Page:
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Foreign Direct Investments in the country could rise in coming days with the country’s increased affiliation to a global organisation dubbed Young Presidents’ Organisation.

Clare Akamanzi from the RDB

The young executives’ club on Monday launched the Africa Great Lakes Chapter in Kigali.

The chapter covers members from Rwanda, Kenya, Uganda, South Sudan and DR Congo.

The organisation provides a platform for chief executives to engage, learn and grow harnessing knowledge, influence and trust among themselves and the influence they command.

Having Rwandan members and players in the movement is turning to attract significant investment into the country and serve as a way to showcase opportunities in Rwanda.

For instance, the young business leaders are behind a number of major investments including, Skol Brewery, Kigali Water targeting to connect over a million people, Ignite Power providing off-grid power to over quarter of a million people, and a drip irrigation project, among others.

Other sectors they have invested in include ICT, healthcare and agriculture, among others.

The group’s close affiliation to the government has seen them have multiple business interventions in the local economy.

According to Clare Akamanzi, the chief executive of Rwanda Development Board, Young Presidents’ Organisation (YPO), has had a big impact on the local economy, both directly and indirectly.

“We value their partnership with the Government of Rwanda over the years. YPO’s contribution to the country is obvious as some members have invested directly in the country and others are in the process of setting up a presence,” she said.

Akamanzi noted that the organisation has also had social impact projects in sectors such as healthcare, education, among others.

“There have also been social projects in health, education, among other aspects. It is an opportunity to further build our economy,” she added.

The YPO chair for Africa Great Lakes, Emery Rubagenga, said they are looking to have more members from Rwanda and in the region.

The growth in membership, he noted, will also increase the impact of the organisation and their responsibility in respective member countries as it has in the case of Rwanda.

Rubagenga told The New Times that, in Rwanda specifically, YPO has been and will continue to be involved in philanthropy and doing business aspects.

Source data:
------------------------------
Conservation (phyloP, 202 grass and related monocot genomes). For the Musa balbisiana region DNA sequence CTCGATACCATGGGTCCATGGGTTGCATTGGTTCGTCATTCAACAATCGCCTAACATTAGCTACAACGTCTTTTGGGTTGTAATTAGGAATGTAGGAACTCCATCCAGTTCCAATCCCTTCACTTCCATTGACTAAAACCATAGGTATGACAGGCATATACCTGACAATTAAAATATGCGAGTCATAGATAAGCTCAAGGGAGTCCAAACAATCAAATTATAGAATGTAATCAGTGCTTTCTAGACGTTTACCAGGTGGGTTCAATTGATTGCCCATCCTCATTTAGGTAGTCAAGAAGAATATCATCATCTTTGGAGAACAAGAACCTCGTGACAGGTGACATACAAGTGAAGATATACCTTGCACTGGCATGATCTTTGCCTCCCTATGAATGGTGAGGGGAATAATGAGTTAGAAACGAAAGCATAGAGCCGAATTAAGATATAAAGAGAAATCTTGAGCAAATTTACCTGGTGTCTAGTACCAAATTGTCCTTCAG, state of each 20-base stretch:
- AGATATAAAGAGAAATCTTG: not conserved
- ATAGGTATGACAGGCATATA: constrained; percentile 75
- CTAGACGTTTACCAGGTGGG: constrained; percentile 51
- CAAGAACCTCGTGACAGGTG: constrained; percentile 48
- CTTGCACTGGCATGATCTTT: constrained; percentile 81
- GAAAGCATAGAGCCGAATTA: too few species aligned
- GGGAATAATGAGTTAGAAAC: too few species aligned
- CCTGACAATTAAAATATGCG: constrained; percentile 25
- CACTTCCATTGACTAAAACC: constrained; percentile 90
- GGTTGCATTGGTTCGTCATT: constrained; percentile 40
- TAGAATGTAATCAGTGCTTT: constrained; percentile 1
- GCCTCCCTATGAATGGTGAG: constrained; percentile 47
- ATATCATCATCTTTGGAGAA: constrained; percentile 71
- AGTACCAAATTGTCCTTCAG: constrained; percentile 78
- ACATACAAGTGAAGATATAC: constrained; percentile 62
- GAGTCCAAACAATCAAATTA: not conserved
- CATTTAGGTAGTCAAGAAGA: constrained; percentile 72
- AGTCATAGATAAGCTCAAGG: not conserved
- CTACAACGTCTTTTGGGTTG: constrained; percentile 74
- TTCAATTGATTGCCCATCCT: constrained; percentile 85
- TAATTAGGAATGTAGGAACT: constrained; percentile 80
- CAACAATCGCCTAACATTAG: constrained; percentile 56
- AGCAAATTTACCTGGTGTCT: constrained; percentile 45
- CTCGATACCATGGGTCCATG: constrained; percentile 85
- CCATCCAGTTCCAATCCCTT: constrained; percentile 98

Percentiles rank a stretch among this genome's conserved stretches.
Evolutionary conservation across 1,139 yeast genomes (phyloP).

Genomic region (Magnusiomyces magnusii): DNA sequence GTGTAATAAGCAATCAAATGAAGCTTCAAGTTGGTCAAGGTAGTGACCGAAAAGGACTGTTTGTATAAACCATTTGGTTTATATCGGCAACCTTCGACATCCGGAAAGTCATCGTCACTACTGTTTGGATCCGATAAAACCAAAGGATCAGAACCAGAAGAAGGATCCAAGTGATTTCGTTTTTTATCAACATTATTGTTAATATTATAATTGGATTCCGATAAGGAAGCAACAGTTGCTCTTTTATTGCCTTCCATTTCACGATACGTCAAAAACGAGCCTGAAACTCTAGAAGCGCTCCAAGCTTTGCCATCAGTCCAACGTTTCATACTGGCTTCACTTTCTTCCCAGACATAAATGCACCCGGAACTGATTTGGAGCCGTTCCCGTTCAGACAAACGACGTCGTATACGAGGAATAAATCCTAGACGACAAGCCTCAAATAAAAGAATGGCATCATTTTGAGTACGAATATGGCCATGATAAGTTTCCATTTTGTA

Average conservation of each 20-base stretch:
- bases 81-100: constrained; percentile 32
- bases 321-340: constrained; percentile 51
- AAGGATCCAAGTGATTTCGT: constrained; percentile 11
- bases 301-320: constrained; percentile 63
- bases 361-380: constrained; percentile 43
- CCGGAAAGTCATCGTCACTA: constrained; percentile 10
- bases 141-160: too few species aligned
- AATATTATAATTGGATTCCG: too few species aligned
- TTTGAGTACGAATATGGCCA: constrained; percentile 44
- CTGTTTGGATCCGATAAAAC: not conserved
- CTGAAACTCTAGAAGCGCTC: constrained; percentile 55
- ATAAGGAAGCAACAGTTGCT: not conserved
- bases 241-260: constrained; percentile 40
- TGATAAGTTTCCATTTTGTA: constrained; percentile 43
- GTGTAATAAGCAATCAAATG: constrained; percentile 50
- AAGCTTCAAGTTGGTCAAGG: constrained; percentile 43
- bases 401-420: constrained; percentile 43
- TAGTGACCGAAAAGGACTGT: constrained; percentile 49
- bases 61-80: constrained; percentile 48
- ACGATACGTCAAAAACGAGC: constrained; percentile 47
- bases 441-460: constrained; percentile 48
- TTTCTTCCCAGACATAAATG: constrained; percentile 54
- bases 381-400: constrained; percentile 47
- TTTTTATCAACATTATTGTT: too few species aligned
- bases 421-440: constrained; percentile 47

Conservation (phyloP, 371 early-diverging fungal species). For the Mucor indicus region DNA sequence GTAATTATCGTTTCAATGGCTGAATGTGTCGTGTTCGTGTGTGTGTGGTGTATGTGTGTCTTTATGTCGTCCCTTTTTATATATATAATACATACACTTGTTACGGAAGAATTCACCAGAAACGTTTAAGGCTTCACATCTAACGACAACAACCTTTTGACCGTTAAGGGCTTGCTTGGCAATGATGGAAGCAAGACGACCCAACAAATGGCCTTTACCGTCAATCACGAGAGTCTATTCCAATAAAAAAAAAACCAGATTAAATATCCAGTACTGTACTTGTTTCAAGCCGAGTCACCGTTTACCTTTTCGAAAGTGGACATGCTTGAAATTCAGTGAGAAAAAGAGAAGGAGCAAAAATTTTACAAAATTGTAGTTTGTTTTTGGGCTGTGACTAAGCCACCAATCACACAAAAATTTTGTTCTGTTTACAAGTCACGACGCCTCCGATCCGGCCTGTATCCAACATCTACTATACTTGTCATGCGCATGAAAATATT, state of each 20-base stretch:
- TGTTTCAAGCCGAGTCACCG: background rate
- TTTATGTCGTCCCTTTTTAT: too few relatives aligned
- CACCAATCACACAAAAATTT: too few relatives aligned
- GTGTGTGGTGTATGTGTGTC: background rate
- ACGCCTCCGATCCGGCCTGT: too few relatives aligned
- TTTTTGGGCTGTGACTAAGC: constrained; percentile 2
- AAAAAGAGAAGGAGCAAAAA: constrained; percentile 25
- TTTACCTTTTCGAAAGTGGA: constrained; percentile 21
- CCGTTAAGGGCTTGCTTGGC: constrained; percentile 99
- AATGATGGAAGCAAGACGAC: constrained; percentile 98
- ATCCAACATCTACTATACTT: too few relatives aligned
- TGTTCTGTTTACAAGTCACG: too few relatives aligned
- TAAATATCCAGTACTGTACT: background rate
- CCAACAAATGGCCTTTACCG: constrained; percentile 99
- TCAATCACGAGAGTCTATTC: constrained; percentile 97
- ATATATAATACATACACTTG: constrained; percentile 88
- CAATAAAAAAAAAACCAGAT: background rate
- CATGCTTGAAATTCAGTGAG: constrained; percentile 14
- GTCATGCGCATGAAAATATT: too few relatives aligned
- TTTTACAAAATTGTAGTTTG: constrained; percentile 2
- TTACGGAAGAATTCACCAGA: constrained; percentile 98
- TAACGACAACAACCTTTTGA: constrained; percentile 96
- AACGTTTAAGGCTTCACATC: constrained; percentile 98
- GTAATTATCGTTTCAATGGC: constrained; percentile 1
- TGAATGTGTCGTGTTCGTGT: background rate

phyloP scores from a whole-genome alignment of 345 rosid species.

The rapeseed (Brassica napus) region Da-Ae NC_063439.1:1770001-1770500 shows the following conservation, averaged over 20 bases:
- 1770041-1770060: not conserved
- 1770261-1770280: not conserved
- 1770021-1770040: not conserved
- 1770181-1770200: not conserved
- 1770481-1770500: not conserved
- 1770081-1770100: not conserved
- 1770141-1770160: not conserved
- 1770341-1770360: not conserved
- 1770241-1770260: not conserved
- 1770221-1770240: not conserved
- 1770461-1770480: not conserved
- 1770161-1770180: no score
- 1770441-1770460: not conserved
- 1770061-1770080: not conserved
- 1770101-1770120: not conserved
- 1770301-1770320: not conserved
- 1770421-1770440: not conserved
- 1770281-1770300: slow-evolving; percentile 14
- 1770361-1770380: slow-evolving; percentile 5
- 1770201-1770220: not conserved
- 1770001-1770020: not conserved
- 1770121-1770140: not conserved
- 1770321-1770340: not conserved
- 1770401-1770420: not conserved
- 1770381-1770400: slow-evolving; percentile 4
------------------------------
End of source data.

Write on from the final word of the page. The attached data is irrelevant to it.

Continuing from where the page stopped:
“We have about 35 members involved in philanthropy and about 25 directly doing business across the various sectors. Annually, we have members coming into the country to review the available opportunities and the doing business environment with some making investments. This is set to go up now that there is a regional chapter,” he said.

At the regional chapter’s recent meeting held in Kigali, which also served as the launch of the chapter, the investors were taken through opportunities in the country across various sectors such as Smart city, healthcare, among others.

From the presentations, Saskia Bruysten, the chief executive of Yunus Social Business, expressed interest in setting up a social enterprise in the country.

Dr Marc Pechere, the vice-president of 2nd Chance, a European reconstructive surgery facility, made known plans to form partnerships in the region, including in Rwanda.

Membership into the group takes beyond the title ‘chief executive.’

To be admitted as a member of the body one must be under 45 years of age and must hold the top position of a qualifying company making them directly responsible for all operations of the firm which is also expected to fulfill minimum size and complexity criteria.

Members have access to an international network of global business leaders.

This puts them in a position to form partnerships, share knowledge and pursue business deals together.

The members also share insights into business opportunities and at times go in together as has been the case of Rwanda.

The New Times